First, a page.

“The energy economics get worse at the processing plants, where the grain is crushed and fermented. As many as three distillation steps are needed to separate the 8 percent ethanol from the 92 percent water. Additional treatment and energy are required to produce the 99.8 percent pure ethanol for mixing with gasoline.  Adding up the energy costs of corn production and its conversion to ethanol, 131,000 BTUs are needed to make 1 gallon of ethanol. One gallon of ethanol has an energy value of only 77,000 BTU. "Put another way," Pimentel says, "about 70 percent more energy is required to produce ethanol than the energy that actually is in ethanol. Every time you make 1 gallon of ethanol, there is a net energy loss of 54,000 BTU." Cornell University Professor Dr. David Pimentel. http://www.news.cornell.edu/releases/Aug01/corn-basedethanol.hrs.html

2. They require land on which to grow. This land comes from using agricultural land by displacing other crops used for food and textiles. The land also comes from destroying native ecosystems.

3. The biofuel crops are often themselves food and are often grown in countries where many people are food insecure or are starving. As food is turned into a biofuel the price of that food crop goes up. This results in fewer people being able to afford the cost of that food item. We are basically feeding our cars with food instead of people.

It takes 26.1 pounds (11.84 kg) of corn to yield a single gallon (3.78 L) of ethanol fuel. http://en.wikipedia.org/wiki/Ethanol

4. Some of the biofuel crops require a lot of water.  Fresh water is becoming a scarce resource in much of the world.

“Research at the International Water Management Institute (IWMI) in Sri Lanka has shown that at a global average, the biomass needed to produce one litre of biofuel evaporates between 1000 and 4000 litres of water, depending on the type of feedstock and conversion techniques used.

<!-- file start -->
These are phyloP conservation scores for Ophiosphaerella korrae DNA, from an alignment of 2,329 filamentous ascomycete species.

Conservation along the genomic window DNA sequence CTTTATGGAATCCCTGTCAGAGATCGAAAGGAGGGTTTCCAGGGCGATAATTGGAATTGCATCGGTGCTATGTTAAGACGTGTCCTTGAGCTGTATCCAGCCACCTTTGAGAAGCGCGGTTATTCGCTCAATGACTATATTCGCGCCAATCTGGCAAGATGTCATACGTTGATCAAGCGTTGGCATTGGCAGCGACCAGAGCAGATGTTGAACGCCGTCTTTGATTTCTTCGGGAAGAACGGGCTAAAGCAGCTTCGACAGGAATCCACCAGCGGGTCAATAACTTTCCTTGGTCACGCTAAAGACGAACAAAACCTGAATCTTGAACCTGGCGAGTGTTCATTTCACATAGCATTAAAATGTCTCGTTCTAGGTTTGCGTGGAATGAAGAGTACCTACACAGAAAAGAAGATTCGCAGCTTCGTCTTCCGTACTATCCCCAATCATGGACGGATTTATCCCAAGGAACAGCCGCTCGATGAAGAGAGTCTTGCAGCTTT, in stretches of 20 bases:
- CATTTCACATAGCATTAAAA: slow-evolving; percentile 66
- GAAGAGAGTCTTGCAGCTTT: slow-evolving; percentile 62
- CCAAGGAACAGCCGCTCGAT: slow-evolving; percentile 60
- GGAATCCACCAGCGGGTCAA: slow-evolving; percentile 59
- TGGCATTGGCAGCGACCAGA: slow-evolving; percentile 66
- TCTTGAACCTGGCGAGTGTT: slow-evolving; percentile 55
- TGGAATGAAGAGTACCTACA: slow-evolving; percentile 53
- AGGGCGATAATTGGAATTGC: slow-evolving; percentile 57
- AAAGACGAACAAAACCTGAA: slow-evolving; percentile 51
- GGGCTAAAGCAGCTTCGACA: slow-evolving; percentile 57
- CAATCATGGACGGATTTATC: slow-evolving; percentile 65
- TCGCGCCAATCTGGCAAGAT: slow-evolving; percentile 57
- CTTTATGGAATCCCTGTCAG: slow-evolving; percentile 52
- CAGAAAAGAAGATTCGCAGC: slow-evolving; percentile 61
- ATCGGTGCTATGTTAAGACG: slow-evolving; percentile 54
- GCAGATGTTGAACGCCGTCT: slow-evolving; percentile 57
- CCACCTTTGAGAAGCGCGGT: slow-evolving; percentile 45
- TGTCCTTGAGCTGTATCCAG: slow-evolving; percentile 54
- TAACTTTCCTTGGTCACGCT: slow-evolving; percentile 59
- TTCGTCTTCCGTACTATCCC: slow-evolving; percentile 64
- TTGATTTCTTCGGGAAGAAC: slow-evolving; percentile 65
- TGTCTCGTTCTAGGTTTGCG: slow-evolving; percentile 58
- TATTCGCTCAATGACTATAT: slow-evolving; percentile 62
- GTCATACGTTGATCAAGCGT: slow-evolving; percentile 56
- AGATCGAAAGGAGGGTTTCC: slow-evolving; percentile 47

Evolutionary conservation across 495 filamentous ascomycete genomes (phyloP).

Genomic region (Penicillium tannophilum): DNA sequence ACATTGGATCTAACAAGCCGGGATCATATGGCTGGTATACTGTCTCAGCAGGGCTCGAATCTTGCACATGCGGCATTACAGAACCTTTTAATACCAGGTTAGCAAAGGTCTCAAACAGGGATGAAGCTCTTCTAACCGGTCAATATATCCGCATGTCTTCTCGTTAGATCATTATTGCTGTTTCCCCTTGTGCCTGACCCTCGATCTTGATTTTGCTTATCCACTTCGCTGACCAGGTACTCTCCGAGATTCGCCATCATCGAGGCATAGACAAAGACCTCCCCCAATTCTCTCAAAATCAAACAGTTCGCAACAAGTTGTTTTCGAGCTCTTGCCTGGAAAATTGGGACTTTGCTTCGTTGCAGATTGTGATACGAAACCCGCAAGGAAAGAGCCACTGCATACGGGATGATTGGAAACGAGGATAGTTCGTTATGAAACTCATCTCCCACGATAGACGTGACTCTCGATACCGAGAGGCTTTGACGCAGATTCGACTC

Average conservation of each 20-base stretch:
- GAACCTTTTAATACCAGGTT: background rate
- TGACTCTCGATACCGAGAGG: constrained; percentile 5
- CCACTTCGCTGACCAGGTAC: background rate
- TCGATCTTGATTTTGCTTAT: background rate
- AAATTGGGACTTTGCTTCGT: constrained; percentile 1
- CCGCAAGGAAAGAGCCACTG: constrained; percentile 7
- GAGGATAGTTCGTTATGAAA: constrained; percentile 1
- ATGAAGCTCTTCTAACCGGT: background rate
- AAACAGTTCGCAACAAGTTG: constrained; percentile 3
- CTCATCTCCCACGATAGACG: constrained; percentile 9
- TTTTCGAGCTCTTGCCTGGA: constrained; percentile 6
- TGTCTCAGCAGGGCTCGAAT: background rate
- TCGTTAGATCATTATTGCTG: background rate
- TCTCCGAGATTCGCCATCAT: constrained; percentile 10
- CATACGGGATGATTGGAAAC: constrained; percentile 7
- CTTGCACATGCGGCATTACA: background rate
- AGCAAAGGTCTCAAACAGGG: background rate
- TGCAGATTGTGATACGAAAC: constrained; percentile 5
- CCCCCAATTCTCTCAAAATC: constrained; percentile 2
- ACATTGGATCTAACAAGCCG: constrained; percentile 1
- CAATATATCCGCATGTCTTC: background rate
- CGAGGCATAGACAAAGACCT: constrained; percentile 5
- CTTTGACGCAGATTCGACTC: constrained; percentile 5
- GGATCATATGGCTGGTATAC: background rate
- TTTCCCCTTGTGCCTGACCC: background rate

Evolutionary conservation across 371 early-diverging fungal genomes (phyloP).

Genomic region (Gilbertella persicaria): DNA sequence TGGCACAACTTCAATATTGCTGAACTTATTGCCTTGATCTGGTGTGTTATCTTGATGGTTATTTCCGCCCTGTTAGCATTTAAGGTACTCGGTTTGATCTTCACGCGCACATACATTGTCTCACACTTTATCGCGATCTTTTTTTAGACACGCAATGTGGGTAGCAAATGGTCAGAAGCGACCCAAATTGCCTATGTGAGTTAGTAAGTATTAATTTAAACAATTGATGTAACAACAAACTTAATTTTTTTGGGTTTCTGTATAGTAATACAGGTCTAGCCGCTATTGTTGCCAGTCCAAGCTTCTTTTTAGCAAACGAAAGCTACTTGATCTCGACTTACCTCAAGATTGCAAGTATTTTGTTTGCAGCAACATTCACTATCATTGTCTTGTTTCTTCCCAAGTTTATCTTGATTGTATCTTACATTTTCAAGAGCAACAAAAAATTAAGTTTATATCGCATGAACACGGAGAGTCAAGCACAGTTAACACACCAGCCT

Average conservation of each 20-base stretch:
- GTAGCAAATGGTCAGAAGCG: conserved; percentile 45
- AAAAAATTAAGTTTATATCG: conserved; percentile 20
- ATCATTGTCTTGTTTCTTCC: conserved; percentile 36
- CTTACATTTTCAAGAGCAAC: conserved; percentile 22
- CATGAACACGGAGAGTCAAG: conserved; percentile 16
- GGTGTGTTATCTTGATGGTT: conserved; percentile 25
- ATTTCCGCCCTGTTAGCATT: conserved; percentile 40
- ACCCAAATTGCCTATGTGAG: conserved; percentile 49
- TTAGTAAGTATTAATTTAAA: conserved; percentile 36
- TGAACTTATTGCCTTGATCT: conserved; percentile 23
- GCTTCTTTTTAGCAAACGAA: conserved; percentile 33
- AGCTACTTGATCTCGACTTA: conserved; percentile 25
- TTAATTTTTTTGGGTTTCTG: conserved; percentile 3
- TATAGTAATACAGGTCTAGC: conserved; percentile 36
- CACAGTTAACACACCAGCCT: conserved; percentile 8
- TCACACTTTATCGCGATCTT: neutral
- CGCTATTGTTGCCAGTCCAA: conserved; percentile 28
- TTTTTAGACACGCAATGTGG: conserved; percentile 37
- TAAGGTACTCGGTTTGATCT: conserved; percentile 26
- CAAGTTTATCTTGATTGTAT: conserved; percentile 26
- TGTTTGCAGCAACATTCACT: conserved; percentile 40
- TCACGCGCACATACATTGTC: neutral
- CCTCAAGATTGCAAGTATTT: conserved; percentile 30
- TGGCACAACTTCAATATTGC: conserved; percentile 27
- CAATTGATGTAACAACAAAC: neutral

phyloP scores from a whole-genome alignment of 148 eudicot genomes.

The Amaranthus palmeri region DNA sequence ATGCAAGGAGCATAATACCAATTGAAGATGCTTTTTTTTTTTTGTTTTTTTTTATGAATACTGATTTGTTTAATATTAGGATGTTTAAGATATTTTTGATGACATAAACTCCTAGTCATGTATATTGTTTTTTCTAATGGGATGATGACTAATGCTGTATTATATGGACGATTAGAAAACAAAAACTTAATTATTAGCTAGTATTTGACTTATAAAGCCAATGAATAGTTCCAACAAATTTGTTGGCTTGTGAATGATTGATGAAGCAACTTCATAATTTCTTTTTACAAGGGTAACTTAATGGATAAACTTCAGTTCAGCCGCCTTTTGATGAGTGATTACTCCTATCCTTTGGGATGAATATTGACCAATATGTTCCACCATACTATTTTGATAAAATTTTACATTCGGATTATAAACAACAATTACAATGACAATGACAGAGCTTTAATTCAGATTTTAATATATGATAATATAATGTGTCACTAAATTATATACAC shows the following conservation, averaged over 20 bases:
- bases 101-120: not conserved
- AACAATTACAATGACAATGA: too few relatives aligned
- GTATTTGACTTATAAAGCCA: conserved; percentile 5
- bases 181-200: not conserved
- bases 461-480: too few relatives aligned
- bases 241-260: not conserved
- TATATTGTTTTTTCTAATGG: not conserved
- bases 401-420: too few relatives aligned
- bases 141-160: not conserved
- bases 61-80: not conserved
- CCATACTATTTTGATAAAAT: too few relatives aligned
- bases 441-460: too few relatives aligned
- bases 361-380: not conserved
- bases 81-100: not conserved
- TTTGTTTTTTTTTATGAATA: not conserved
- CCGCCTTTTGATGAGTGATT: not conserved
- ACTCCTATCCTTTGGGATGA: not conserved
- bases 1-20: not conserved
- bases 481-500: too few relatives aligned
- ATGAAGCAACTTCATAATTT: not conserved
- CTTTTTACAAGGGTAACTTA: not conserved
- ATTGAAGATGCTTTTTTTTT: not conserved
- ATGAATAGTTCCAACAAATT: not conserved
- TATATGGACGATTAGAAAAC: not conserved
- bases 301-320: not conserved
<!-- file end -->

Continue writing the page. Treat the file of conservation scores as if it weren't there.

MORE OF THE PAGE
Sugarcane in Brazil evaporates around 2200 litres for every litre of ethanol. But in this water-rich region, the demand is easily met by abundant rainfall. In more arid countries, irrigation must make up the shortfall. In India, for example, a litre of sugarcane ethanol requires 3500 litres of irrigation water.”
http://www.sciencedaily.com/releases/2008/02/080207140809.htm

5. Crops like corn require a lot of fertilizer. Fertilizer used in large scale farming operation is derived from petroleum. The amount of energy and petroleum required to produce, transport, spread the fertilizer on a crop and then transport the crop to a biofuel processing plant and then to your automobile can make the net benefit negligible to no energy gain. It would be better if you had just used the petroleum used in the process to fill your car. This is especially true with low energy yield per acre crops like wheat, corn, sweet sorghum, and cassava. The uses of these crops for biofuels are more a result of lobbying and politics within a country. There are better energy yield per acre crops available.

6. Crops like corn also require a large amount of pesticides which are detrimental to the environment. Pesticides require energy, petroleum, and transportation costs to get to the crops.

7. The use of biofuels does not reduce the amount of carbon released into the atmosphere. It is at best an equal exchange and often it actually increases carbon in the atmosphere.

“The carbon lost by converting rainforests, peatlands, savannas, or grasslands outweighs the carbon savings from biofuels. Such conversions for corn or sugarcane (ethanol), or palms or soybeans (biodiesel) release 17 to 420 times more carbon than the annual savings from replacing fossil fuels, the researchers said.
The conversion of peatlands for palm oil plantations in Indonesia ran up the greatest carbon debt, one that would require 423 years to pay off. The next worst case was the production of soybeans in the Amazon, which would not "pay for itself" in renewable soy biodiesel for 319 years.”
http://www.sciencedaily.com/releases/2008/02/080207140809.htm

Fixing a Critical Climate Accounting Error http://www.sciencemag.org/cgi/content/short/326/5952/527

The development of biofuels by nations has more to do with energy independence than carbon emission reduction.

Future Biofuels

While there is often talk about switchgrass as a future biofuel, there is very little research being done.  More research is being done by big agricultural companies to increase crop yield and energy density in a crop like corn. A possible future biofuel which is being researched is algae. Some algae species/hybrids actually produce small quantities of petroleum. While the joke is that crude oil comes from dead dinosaurs, the truth is that it mostly comes from algae at the time of the dinosaurs. Algae is easy to grow and can be grown in brackish or salt water. Making a biofuel from algae outside of a lab is still off in the future.